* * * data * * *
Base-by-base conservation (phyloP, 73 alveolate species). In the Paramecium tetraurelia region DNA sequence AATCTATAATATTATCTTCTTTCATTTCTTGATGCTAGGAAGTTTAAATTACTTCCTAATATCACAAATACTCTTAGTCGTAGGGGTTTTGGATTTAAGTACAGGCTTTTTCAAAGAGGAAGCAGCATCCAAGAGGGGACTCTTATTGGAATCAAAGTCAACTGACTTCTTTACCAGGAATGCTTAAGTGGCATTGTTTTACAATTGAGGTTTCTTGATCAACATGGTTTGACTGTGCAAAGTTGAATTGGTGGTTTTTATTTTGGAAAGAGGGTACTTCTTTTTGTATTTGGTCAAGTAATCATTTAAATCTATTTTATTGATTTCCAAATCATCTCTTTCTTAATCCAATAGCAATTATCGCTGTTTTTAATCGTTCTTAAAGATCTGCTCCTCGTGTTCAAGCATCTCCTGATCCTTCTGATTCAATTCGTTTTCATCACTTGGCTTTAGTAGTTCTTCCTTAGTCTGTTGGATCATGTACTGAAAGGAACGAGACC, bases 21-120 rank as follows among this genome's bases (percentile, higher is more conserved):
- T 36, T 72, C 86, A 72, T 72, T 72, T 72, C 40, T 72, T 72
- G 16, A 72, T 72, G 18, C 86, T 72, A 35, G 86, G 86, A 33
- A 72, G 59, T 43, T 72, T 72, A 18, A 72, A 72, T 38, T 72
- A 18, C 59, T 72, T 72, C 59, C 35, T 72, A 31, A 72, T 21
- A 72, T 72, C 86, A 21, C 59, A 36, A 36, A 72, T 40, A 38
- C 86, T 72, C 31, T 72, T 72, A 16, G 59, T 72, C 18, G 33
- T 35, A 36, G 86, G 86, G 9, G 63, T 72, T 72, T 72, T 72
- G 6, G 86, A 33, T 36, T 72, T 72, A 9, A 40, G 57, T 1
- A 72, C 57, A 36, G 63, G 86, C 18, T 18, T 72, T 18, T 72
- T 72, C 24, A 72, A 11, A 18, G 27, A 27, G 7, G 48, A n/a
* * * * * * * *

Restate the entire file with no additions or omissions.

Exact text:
Base-by-base conservation (phyloP, 73 alveolate species). In the Paramecium tetraurelia region DNA sequence AATCTATAATATTATCTTCTTTCATTTCTTGATGCTAGGAAGTTTAAATTACTTCCTAATATCACAAATACTCTTAGTCGTAGGGGTTTTGGATTTAAGTACAGGCTTTTTCAAAGAGGAAGCAGCATCCAAGAGGGGACTCTTATTGGAATCAAAGTCAACTGACTTCTTTACCAGGAATGCTTAAGTGGCATTGTTTTACAATTGAGGTTTCTTGATCAACATGGTTTGACTGTGCAAAGTTGAATTGGTGGTTTTTATTTTGGAAAGAGGGTACTTCTTTTTGTATTTGGTCAAGTAATCATTTAAATCTATTTTATTGATTTCCAAATCATCTCTTTCTTAATCCAATAGCAATTATCGCTGTTTTTAATCGTTCTTAAAGATCTGCTCCTCGTGTTCAAGCATCTCCTGATCCTTCTGATTCAATTCGTTTTCATCACTTGGCTTTAGTAGTTCTTCCTTAGTCTGTTGGATCATGTACTGAAAGGAACGAGACC, bases 21-120 rank as follows among this genome's bases (percentile, higher is more conserved):
- T 36, T 72, C 86, A 72, T 72, T 72, T 72, C 40, T 72, T 72
- G 16, A 72, T 72, G 18, C 86, T 72, A 35, G 86, G 86, A 33
- A 72, G 59, T 43, T 72, T 72, A 18, A 72, A 72, T 38, T 72
- A 18, C 59, T 72, T 72, C 59, C 35, T 72, A 31, A 72, T 21
- A 72, T 72, C 86, A 21, C 59, A 36, A 36, A 72, T 40, A 38
- C 86, T 72, C 31, T 72, T 72, A 16, G 59, T 72, C 18, G 33
- T 35, A 36, G 86, G 86, G 9, G 63, T 72, T 72, T 72, T 72
- G 6, G 86, A 33, T 36, T 72, T 72, A 9, A 40, G 57, T 1
- A 72, C 57, A 36, G 63, G 86, C 18, T 18, T 72, T 18, T 72
- T 72, C 24, A 72, A 11, A 18, G 27, A 27, G 7, G 48, A n/a